Farewell banks, hello banking

New players dominate financial services

It was Microsoft founder Bill Gates who famously said in 1994 that we need banking, but we don’t need banks. It’s taken nearly 30 years, but he was dead right.

Worldwide, financial services have moved out of the hands of traditional banks and into an array of mobile, FinTech and data companies. Some forward-thinking banks grasped the new world of collaboration and entered into early partnerships and have survived, albeit in a different form. Others have failed or, at best, become simply the low-value ‘pipes’ at the bottom of the transactional value stack.

WeChat, the mobile service owned by China’s TenCent, has long since gone global, along with AliPay from Alibaba, and between them have more than 5 billion customers. Both Google and Apple are players in the payments and finance markets, but play second fiddle to the Chinese giants.

Amazon has also carved out a niche for itself with its ‘Just Walk Out’ technology, which enables customers to buy whatever they want and literally ‘just walk out’, with their purchases automatically billed via mobile device to their Amazon account.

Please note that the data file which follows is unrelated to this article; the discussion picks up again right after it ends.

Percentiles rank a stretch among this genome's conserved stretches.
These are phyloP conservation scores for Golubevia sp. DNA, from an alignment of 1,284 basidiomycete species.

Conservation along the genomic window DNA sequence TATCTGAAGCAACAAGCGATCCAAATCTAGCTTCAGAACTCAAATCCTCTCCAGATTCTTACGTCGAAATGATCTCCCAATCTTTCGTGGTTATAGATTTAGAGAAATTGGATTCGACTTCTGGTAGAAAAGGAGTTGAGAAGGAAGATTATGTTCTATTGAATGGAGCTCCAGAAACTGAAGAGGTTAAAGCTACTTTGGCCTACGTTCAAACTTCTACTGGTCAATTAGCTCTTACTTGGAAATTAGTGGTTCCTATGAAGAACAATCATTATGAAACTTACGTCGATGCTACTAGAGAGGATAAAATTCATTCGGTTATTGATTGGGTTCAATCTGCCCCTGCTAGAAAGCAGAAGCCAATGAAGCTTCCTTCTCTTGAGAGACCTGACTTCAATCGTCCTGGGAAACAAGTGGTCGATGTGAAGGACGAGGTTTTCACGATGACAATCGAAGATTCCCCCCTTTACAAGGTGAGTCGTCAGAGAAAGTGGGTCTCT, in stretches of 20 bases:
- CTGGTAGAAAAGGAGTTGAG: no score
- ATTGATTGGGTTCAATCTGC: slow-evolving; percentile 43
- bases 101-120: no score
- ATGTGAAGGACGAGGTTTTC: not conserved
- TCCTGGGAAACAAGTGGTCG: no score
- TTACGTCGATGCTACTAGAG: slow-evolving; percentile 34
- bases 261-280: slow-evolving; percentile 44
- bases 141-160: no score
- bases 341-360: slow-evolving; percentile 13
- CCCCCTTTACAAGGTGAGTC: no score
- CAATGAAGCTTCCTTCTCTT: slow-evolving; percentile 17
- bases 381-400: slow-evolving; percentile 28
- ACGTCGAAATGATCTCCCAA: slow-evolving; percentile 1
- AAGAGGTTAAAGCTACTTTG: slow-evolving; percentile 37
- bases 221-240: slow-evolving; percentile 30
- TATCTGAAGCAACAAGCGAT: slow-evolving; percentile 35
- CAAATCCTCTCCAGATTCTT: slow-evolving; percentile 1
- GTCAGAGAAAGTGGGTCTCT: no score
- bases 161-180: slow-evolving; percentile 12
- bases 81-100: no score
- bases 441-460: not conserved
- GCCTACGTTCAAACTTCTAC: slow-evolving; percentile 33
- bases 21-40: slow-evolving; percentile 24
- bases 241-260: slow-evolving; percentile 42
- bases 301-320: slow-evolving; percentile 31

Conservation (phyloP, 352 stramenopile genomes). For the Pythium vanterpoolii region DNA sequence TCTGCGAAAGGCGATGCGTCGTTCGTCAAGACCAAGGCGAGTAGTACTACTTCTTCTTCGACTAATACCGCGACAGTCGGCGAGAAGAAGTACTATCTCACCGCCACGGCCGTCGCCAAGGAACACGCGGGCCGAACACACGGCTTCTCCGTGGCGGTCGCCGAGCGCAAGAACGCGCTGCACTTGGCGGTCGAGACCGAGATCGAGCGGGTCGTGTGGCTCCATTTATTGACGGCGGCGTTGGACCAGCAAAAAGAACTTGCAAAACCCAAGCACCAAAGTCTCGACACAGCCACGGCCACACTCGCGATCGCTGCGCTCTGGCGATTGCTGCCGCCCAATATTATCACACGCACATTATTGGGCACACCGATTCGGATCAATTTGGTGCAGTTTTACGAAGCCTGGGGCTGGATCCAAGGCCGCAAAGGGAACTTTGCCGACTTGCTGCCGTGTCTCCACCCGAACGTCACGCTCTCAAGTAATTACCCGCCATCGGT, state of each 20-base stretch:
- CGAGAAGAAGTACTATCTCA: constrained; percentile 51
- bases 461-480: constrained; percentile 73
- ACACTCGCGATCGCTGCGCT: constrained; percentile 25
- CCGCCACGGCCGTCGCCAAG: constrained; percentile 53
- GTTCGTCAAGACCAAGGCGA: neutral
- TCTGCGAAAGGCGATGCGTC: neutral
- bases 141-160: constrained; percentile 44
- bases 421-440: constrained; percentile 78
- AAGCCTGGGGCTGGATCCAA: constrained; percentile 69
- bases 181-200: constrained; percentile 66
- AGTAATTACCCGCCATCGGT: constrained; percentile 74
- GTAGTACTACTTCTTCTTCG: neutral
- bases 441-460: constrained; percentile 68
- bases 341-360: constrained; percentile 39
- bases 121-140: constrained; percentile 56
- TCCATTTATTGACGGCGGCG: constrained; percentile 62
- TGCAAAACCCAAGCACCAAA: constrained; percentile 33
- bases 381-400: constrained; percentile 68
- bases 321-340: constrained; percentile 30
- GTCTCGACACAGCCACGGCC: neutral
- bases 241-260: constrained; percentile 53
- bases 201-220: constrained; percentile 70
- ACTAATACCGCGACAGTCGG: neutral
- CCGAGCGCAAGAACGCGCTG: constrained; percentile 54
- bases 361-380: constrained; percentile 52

Europe was late to the party. The EU’s Payment Service Directive (PSD2), effective from 2018, opened banks to competition from 3rd party payment and information vendors. Only a handful of European banks seized the opportunity to become platforms with non-traditional players.

But customers, individual and corporate, are laughing, well, all the way to the bank! The cost of financial services, be it core banking, lending, insurance, credit finance, investment, wealth management and more, has plummeted in the face of massive competition and brilliant technology. Blockchain, cybercurrencies and artificial intelligence are at the heart of financial services today. We’ve never had better banking, even if we don’t really have banks anymore!

Warning: Hazardous thinking at work

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